For many years, Mom had a career working outside the home, but to be honest, I will always think of Mom as a homemaker.  Mom had a special gift of creating an inviting home and making people feel welcome.  She would prepare special meals for guests-a big pot of her chicken and noodles or lasagna.  She was always thoughtful of special touches that would make people feel welcome.  If you were coming to visit, she would make sure that she had things that you liked to eat.  Growing up, Mom took in our friends and made them feel welcome.  As we grew, she welcomed our spouses as if they had always been a part of our family.

The other night, one of my daughters was talking about Mom and she said, “She was a very special lady to me.”  I’m sure that we all feel that same way about Mom.  Mom was a kind woman who made friends easily.  She was loved by many.  She had lifelong friends who lifted her spirits during hard times.  She treasured visits with her siblings and their families.  She was embraced by my dad’s family and was always seen as a sister, not an in-law.

Mom loved her family deeply.  She provided comfort after a bad day.  When we were struggling, Mom would send an encouraging note (in most recent years through email) to let us know that she was thinking of us. She had a daily calendar full of inspirational quotes.  If she felt the day’s quote would provide comfort, she would let us know.  She cheered us on and encouraged us always.  Sometimes even cheering some of us on during the Illinois Marathon with her signs and cow bells. 

She loved being a grandma.  She liked to pick out a small toy or treasure for them.  She liked to bake with her grandkids.  She would sit down on the floor with the kids and play with toys, dress up clothes, color or work on a puzzle.  These moments brought Mom so much joy.  And as the grandkids grew, she was so proud of the adults they were becoming.

Last year, Mom and Dad celebrated 50 years of marriage.  Their journey together spanned six children and eleven grandchildren.  Mom’s love for Dad was a quiet one.  It was an undercurrent that was present through the ordinary tasks of daily life, like ironing Dad’s shirts, to standing close to Dad during the struggles that we all endure in life.  Watching them in quiet moments, you could catch a glimpse of these two young kids from Nebraska that chose to make a life together and were still in love all these years later.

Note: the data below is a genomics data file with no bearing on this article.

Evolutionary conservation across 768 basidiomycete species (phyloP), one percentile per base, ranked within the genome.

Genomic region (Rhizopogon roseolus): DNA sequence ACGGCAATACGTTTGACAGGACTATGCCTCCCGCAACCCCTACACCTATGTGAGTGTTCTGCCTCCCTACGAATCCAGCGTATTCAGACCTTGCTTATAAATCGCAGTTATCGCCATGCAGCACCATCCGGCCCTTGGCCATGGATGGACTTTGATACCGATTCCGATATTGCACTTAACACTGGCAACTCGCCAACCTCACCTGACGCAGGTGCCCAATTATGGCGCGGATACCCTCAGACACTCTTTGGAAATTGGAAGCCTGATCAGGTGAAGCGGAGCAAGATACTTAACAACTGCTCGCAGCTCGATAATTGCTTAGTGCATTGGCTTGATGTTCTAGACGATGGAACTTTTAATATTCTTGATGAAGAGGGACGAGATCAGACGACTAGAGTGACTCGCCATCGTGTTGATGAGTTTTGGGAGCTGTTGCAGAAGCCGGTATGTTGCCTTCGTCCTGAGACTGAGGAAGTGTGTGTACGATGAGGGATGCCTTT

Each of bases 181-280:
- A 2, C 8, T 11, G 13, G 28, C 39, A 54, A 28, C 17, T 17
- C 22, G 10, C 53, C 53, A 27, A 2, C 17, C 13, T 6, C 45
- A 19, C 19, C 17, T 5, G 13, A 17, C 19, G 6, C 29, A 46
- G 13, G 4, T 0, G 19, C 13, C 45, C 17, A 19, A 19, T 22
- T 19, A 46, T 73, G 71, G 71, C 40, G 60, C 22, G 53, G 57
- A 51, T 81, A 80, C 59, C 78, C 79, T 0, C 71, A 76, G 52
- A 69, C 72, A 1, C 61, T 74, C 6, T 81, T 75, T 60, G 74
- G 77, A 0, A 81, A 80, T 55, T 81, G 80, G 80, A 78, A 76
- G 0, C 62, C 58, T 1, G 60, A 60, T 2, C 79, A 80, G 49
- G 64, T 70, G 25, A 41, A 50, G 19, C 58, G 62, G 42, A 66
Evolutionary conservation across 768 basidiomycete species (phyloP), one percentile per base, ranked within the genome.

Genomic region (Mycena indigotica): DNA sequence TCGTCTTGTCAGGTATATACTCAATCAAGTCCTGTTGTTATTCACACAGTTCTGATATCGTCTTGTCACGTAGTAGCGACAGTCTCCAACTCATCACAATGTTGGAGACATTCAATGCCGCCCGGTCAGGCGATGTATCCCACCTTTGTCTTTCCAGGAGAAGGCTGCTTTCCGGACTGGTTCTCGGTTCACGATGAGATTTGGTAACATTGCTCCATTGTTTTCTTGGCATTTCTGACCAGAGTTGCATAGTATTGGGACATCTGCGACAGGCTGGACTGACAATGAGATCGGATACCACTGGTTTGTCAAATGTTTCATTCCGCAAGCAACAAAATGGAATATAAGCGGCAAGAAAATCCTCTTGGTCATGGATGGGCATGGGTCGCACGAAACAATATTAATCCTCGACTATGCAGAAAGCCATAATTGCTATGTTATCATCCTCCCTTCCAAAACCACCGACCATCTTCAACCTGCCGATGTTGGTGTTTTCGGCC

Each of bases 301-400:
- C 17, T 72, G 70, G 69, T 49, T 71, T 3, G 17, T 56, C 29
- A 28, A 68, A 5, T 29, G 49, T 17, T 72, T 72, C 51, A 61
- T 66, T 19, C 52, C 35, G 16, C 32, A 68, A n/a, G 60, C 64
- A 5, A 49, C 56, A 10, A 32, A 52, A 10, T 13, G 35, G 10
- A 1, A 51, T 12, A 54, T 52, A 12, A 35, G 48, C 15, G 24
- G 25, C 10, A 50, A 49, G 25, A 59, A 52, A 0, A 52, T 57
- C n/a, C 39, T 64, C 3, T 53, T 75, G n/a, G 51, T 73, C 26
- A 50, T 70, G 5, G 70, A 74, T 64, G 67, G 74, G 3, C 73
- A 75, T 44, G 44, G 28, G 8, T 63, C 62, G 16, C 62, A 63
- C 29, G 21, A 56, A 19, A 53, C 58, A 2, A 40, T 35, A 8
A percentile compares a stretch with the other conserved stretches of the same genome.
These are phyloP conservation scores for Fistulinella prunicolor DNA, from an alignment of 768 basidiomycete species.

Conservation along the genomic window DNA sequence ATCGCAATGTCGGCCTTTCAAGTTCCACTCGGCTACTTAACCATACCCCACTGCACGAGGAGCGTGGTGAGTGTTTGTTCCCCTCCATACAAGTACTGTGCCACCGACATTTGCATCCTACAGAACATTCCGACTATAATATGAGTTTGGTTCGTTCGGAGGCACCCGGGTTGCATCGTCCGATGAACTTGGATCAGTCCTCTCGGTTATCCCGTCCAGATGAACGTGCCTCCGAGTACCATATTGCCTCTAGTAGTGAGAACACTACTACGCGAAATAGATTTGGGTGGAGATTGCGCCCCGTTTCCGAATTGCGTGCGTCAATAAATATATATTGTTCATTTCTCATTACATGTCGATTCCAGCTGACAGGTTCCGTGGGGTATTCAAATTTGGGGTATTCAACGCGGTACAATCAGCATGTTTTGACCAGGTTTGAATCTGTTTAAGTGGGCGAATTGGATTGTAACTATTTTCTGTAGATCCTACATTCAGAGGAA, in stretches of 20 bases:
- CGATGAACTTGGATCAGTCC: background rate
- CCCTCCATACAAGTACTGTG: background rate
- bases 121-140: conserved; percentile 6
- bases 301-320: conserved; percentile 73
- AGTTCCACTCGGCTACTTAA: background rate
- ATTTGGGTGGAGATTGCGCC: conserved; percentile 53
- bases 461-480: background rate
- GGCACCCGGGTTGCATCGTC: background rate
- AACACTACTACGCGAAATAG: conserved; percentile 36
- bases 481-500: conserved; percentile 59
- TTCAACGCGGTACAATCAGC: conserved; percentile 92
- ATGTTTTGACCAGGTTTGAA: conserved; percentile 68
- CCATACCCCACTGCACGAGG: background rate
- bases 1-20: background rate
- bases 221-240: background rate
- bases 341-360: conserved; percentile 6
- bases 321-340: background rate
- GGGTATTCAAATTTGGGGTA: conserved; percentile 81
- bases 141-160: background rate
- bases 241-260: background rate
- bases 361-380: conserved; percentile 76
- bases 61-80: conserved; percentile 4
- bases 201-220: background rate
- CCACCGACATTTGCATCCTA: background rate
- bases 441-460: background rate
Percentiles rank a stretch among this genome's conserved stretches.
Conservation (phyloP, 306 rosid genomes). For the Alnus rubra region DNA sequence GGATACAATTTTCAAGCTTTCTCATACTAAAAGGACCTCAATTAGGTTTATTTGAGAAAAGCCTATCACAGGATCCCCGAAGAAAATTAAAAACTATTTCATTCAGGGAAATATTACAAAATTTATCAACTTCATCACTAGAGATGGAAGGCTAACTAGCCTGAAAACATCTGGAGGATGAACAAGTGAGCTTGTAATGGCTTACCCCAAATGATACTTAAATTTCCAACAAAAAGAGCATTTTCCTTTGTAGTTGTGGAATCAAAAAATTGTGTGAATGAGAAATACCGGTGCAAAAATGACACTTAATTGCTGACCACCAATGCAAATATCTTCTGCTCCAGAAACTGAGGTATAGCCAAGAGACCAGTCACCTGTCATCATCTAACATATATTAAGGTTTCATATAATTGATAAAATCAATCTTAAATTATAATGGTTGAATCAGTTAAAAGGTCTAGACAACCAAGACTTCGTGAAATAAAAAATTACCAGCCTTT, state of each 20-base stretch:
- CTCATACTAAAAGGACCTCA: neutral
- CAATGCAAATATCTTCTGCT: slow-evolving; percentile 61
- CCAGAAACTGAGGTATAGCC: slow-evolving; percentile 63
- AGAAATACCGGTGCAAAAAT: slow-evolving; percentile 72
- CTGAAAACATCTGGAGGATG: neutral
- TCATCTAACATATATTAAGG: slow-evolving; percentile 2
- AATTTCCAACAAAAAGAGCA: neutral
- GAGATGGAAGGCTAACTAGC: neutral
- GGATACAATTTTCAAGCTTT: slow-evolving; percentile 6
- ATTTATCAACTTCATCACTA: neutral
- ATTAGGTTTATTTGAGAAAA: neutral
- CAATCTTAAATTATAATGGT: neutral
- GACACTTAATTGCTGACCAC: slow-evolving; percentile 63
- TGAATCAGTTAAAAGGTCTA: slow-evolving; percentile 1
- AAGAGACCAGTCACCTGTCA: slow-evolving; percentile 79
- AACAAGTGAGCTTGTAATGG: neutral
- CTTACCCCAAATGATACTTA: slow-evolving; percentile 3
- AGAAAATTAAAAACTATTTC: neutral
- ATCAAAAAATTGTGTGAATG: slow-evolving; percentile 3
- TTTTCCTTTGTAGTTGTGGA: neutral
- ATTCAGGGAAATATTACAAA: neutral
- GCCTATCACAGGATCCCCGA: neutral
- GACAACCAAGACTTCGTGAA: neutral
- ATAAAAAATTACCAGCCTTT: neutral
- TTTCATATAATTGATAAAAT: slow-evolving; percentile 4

Mom was a woman of big faith.  She had a favorite bible verse from Phillippians that we included in the program because it was so important to her.  Don't worry about anything; instead, pray about everything. Tell God what you need, and thank him for all he has done.”  She kept it on the fridge as a constant reminder. 

I used to think that verse meant that if we were patient, life would have a way of working out.  But sometimes life doesn’t work out.  And Mom knew that.  What I think Mom was trying to teach us when she would quote this verse is that faith is about letting go of our expectations out of life and appreciating the quiet beauty.  Mom knew that life doesn’t always work out the way we want.  And most times, there is no answer why things don’t work out.  Life has pain and grief.  But we have to carry on.  We have to be grateful of the people around us and those special moments that we are given. 

I hope that we remember that. I hope that we are grateful of the moments we were given with this special lady.  I hope those moments bring us comfort when the waves of grief seem too much.  That’s how we can honor Mom’s kind, loving spirit.


This post is part of my 31 Day series.  To start from the beginning, click here.